Western United Dairymen CEO Michael Marsh provided the following statement in response to the Assembly's passage of AB 1778 requiring that California state agencies, commissions or departments shoot commercials inside the Golden State if they are promoting California products with public funds:

"The California Milk Advisory Board (CMAB) has a fiscal responsibility to the state's dairy families who fund the promotional campaign behind Real California Milk and dairy products, including the "Happy Cows" television commercials. It is important to note that no taxpayer money is used for these campaigns -- the state's dairy families fund this advertising. Last year a decision was made (and approved by the California Department of Food & Agriculture) to film a portion of the "Auditions" campaign in New Zealand in order to save our struggling dairy producers hundreds of thousands of dollars in production costs. This campaign shows cows from all over the world auditioning to become California cows. No California cows or settings were filmed overseas. The shoot was directed and produced by a California-based production company and the New Zealand portion amounted to just four days of overseas filming, the equivalent of a location shoot, while an additional six-to-eight weeks of post-production work for each of the 10 spots remained in California. In fact, 90 percent of the CMAB's total advertising production budget was invested in California resources last year.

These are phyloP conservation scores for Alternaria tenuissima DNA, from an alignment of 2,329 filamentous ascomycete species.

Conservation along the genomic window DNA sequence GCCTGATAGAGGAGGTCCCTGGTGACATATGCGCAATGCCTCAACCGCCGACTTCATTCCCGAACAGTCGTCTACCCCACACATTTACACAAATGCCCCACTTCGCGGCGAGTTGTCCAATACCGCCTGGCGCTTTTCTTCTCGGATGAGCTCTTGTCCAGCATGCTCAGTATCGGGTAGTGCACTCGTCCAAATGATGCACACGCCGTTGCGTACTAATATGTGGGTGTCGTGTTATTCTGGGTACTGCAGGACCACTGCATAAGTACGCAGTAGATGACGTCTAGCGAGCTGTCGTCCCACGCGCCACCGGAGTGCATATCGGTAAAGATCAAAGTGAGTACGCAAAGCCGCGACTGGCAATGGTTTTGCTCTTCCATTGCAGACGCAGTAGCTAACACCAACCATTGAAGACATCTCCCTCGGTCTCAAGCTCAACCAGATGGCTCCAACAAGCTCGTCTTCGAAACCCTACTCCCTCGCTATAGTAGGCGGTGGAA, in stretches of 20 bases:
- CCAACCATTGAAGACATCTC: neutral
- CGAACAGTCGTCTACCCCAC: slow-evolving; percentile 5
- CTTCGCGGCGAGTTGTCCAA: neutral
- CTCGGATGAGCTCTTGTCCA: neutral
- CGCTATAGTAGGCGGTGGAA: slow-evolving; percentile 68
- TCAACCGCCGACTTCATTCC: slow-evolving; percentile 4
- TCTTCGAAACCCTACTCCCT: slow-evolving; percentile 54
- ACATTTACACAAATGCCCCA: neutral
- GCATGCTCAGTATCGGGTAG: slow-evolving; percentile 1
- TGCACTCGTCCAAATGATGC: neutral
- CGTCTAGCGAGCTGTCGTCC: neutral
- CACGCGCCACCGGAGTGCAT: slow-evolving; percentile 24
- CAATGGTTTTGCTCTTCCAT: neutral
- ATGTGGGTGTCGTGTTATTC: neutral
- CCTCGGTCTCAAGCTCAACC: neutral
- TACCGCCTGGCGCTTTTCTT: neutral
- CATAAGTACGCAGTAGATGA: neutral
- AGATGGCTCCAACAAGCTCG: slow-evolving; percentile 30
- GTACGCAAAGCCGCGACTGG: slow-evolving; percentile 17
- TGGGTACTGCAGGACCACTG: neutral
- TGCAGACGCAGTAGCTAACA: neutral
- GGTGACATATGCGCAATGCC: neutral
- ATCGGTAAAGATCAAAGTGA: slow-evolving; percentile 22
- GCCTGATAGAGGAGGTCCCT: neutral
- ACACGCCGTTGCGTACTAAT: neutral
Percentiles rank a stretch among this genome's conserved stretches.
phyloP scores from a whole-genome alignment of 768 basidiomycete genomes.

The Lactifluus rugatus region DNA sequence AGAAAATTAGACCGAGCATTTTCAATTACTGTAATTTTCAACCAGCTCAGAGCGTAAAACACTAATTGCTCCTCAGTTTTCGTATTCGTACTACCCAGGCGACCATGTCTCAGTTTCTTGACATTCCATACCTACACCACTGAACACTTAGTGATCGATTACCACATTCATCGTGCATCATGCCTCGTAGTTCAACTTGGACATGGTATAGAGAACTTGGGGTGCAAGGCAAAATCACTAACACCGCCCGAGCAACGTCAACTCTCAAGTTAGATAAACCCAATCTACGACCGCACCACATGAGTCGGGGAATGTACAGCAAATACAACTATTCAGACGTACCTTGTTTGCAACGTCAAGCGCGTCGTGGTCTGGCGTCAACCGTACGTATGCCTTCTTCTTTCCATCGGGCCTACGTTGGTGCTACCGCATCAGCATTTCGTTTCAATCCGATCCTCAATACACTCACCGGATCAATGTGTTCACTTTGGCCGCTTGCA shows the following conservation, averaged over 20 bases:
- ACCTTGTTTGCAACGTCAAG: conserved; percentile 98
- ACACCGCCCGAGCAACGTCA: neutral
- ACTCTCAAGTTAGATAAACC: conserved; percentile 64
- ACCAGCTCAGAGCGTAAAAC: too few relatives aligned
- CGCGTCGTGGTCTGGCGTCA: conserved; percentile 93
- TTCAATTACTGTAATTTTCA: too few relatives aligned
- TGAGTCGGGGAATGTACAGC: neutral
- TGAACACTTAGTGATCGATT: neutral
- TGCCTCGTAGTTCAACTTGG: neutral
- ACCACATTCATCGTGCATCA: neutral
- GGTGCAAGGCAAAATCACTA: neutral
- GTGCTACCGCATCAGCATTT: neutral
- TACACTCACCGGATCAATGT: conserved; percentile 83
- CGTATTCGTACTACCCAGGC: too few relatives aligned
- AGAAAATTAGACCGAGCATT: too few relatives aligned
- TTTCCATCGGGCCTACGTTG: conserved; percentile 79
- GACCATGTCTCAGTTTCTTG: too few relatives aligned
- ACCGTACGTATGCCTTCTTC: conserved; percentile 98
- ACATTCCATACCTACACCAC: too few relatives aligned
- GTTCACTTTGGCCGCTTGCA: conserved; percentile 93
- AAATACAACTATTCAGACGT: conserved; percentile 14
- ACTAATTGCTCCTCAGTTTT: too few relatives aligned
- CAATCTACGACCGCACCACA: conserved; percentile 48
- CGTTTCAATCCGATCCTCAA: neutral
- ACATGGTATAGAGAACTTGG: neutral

“California's dairy producers are an essential part of the state's economy, responsible for more than 443,000 California jobs both on the farm and beyond. California lost over 11 percent of its family dairy farms in the past two years due to the worst economic climate since the Great Depression. The CMAB's mission is to help promote California dairy products across the country and throughout the world to allow the more than 1,700 dairy families to produce quality California milk and pass their farming heritage on to future generations.

“Passing a bill that serves one special interest group will not solve the state's economic woes, especially when it places an enormous cost burden on the state's entire dairy industry.  The CMAB is responsible for helping keep 1,700 dairy families, and the 443,000 jobs we create, afloat in this devastating economy, without any taxpayers' funds supporting this effort.  The CMAB should have the right to choose the best, most creative and most cost-efficient production resources they can find to maximize the dairy producers' hard earned dollars to keep demand for the state's dairy industry alive."

Source: Western United Dairymen